VCSEwiki:Text analysis

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Usual text structure (in academic articles)

  • Title (abstract)
  • Introduction (purpose)
  • Background paragraph
  • Body paragraphs (in journals) following:
    • Literature review
    • Research design/methods
    • Results/Analysis)
  • Discussion
  • Conclusion

External links

Paragraph

“A paragraph is generally understood as a single "unit" of a text – paragraphs are the workhorses of the paper. If a single paragraph is incoherent or weak, the entire argument might fail. Every paragraph has a "job" to do. Every new paragraph would declare a point and then offer support for that point. So, the paragraphs cannot wander aimlessly among a half dozen points, or declare points without offering any evidence to support them – otherwise the reader becomes confused or irritated by presented arguments. Good paragraphs also have a very precise relationship with other paragraphs.” (Gocsik, 2005 )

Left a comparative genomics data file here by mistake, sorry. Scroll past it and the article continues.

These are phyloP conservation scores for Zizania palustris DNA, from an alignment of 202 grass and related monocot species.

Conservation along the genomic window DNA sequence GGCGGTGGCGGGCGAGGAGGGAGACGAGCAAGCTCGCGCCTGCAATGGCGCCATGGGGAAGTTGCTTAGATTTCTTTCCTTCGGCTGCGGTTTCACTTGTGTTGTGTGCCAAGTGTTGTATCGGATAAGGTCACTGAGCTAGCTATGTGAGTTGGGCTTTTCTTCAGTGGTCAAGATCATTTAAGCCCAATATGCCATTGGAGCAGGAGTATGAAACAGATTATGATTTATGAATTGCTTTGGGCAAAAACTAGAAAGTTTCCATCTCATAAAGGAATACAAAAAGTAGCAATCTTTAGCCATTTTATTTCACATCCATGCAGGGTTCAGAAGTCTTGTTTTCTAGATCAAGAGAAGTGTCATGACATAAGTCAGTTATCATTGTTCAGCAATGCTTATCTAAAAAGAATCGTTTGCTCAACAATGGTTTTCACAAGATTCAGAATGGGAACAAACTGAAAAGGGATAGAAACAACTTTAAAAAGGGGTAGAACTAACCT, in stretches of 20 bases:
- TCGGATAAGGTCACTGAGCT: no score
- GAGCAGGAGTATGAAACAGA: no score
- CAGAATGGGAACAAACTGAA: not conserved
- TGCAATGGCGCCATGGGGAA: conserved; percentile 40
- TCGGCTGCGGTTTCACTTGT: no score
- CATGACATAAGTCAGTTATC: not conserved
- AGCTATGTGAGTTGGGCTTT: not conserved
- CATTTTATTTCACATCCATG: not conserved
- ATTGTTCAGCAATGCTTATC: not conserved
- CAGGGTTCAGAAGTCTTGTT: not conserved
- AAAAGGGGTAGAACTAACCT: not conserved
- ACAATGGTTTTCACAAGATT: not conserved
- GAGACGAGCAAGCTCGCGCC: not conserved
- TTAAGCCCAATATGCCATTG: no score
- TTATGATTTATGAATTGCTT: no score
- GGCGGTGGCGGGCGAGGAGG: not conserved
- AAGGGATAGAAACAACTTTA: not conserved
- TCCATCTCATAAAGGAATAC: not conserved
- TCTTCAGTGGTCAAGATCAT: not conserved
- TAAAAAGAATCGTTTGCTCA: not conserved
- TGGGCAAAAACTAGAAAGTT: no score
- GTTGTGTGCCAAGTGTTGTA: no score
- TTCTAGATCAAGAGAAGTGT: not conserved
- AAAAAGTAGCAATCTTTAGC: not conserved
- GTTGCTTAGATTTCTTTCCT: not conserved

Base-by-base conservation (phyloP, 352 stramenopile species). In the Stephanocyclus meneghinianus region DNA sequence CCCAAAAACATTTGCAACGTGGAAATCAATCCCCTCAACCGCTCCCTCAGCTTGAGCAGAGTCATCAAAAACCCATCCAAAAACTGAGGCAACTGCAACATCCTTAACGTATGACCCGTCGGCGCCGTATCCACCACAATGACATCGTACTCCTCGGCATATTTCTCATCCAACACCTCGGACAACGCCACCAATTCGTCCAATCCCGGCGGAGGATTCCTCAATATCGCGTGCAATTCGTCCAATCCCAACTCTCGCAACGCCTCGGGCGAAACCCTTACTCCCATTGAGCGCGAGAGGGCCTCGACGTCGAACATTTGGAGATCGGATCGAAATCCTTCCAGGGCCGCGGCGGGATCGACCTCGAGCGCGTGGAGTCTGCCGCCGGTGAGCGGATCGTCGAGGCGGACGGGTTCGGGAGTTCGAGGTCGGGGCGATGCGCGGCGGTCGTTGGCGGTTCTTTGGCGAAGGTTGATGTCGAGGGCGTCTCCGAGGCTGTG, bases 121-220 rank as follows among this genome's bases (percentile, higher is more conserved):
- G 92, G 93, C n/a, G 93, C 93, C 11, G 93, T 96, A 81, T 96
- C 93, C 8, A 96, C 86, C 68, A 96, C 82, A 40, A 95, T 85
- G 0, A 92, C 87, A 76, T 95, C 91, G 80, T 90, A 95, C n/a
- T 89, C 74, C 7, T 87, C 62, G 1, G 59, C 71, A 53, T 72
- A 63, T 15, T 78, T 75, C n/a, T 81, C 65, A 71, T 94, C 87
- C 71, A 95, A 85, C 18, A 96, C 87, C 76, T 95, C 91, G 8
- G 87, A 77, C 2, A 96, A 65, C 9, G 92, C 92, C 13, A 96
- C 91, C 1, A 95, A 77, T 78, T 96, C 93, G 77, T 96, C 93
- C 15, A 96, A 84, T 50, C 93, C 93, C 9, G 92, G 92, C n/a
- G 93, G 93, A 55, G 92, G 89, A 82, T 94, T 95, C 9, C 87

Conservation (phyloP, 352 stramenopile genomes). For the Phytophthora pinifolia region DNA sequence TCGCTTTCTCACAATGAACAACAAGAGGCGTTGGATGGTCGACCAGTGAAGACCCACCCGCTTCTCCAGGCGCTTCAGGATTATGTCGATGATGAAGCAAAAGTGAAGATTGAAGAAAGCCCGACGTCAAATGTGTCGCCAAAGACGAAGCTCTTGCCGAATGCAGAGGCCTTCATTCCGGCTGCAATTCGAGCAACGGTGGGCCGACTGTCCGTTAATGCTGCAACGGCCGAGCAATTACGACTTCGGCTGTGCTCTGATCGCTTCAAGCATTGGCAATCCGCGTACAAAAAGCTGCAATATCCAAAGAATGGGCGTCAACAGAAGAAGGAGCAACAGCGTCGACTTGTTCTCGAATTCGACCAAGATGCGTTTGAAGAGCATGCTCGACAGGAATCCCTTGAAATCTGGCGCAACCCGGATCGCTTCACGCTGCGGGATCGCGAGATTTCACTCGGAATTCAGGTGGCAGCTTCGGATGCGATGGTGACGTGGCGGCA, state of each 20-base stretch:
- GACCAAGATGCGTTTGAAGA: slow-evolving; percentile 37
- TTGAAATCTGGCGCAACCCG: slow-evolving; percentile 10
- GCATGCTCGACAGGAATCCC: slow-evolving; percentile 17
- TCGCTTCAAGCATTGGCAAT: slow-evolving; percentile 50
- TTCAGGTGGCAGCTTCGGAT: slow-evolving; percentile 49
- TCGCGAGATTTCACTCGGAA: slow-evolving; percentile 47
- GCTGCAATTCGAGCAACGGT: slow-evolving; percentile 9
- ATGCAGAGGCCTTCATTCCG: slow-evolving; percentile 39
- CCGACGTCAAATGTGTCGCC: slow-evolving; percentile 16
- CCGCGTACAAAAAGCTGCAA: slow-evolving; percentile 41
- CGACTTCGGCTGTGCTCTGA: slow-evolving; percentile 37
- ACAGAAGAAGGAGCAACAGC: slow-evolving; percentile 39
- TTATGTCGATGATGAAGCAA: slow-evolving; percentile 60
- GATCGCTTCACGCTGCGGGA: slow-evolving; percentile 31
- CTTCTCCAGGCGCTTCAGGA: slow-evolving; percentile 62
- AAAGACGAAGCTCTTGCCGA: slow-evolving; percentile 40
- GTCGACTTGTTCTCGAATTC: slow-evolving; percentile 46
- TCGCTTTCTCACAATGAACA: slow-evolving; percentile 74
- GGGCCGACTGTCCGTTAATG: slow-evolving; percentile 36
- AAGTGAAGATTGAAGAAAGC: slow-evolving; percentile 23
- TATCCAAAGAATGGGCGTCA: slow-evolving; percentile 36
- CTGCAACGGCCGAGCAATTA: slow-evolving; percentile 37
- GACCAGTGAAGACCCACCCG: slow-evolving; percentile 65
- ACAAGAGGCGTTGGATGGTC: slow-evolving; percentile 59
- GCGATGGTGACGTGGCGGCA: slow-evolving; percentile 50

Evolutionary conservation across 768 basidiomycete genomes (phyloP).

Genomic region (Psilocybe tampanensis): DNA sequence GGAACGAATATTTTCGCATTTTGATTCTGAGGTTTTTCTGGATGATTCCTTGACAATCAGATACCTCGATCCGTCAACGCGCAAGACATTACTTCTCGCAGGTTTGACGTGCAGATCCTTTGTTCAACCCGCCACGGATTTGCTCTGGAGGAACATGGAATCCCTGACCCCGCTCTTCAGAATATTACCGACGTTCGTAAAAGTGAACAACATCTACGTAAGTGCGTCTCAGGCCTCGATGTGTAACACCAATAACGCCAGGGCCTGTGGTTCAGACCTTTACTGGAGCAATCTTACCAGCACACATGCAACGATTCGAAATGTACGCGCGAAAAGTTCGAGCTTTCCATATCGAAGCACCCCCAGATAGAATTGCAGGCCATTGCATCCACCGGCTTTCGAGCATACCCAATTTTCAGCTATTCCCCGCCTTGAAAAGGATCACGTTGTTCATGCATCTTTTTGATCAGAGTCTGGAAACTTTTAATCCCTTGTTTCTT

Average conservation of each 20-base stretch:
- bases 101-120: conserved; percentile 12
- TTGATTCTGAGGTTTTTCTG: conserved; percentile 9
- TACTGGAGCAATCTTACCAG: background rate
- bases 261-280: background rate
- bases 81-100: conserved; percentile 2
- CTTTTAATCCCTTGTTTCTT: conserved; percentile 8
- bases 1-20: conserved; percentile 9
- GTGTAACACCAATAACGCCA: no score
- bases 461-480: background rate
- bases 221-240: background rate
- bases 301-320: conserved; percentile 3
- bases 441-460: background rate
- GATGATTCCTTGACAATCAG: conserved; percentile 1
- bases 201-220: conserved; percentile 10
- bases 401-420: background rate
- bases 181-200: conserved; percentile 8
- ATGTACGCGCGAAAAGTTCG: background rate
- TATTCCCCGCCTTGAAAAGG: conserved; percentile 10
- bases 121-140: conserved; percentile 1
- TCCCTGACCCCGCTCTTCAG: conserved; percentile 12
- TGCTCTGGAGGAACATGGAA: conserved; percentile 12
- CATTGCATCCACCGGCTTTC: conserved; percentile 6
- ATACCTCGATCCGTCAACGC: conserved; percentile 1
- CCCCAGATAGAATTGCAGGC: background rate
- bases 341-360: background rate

External links

  • What should the paragraph do: Gocsik, Karen. Writing: Considering Structure & Organization EDT Dartmouth College http://www.dartmouth.edu/~writing/materials/student/ac_paper/write.shtml. You can write short annotation of every paragraph (few words – what is it about?) according to it. That will show you if the paragraph itself is consistent – and if it is related to the other parts of the text.

Logic

Paragraphs

  • Each deals with one aspect, clearly stated in a topic sentence
  • All sentences within each paragraph are related
  • Paragraphs in each section of the article are linked, in a logical order

Argument

  • All aspects are covered
  • Each aspect is adequately discussed
  • Definitions are provided (where required)
  • Argument is developed logically
  • Argument is convincing

Connected to the style

  • Logical outline of headings and subheadings
  • The article / thesis flows (reads easily)
  • The style is concise
  • The language is clear

External links

Other links